There are a number of maintenance procedures that require you rotate the engine over by hand. This would include timing chain replacement and timing, injection pump timing and replacement, valve stem seal replacement, valve guide rails and camshaft replacement, front crank seal replacement, transmission removal and replacement, or any other procedure that requires engine rotation.
Problem & Solution
Common among these chassis:
The most precise way to rotate the engine over by hand is to place a large socket on the front crankshaft bolt, attach a long ratchet wrench, and rotate the crank. The longer the wrench handle the more precise the movement. NOTE: It is possible to rotate some engines by tightening the power steering pump belt and rotating the pulley nut on the front of the pump. When using this method you may have to remove the fuel injectors (diesel) or spark plugs (gas) in order to get consistent and precise movements of the crankshaft. It can be very frustrating to have the belt start slipping just when you are trying to align the engine on TDC. Thus, I have always preferred the crank bolt method.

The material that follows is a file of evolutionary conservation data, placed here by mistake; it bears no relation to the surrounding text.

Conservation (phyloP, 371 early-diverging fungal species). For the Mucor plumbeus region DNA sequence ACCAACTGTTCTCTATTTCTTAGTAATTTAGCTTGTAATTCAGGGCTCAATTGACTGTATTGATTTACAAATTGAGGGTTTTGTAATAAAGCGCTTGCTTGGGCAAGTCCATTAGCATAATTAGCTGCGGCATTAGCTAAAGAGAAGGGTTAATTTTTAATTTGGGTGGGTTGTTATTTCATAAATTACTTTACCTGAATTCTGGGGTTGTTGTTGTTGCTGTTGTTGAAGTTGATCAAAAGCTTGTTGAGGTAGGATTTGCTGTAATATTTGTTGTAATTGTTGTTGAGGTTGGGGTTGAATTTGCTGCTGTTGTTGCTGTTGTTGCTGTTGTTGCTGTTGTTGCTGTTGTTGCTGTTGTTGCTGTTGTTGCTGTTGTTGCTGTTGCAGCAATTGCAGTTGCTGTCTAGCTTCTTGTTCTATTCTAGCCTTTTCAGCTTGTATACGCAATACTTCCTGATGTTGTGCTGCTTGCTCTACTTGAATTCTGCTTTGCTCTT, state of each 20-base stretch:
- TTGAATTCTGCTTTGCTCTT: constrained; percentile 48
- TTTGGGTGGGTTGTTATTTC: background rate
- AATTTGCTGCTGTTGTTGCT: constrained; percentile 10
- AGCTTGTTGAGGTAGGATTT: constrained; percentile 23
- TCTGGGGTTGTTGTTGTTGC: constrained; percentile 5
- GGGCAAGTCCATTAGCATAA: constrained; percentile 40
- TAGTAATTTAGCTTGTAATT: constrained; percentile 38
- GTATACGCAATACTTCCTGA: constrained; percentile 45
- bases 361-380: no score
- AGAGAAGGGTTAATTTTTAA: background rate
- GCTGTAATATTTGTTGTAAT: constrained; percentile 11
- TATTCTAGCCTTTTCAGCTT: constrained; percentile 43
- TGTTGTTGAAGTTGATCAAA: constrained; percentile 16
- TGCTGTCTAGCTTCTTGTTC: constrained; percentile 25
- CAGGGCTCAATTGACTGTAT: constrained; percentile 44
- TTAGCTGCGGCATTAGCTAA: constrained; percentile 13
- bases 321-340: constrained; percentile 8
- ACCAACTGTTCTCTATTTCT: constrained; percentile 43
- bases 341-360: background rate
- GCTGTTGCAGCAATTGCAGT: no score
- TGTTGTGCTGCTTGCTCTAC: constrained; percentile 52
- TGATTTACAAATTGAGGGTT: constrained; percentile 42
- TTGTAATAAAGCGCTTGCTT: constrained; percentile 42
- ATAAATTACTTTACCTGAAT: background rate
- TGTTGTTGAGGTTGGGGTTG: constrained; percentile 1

Almost all diesels from the late 1960's up to the early 1990's have a 27mm head bolt on the front of the crank. Some of the older gas engines also use this size bolt. This will require either a long or short 27 mm or 1 and 1/16 inch socket. For you diesel owners if you already own a fuel injector socket you are "in business." I recently found a really well made and engineered adjustable length HD ratchet that works perfectly for this procedure. Sometimes you will need to shorten the ratchet due to limited space. Other times you will need it at its full length to get either maximum torque or best smooth turning. This wrench does both and it has a smooth, smaller teeth ratchet gear for ease of use.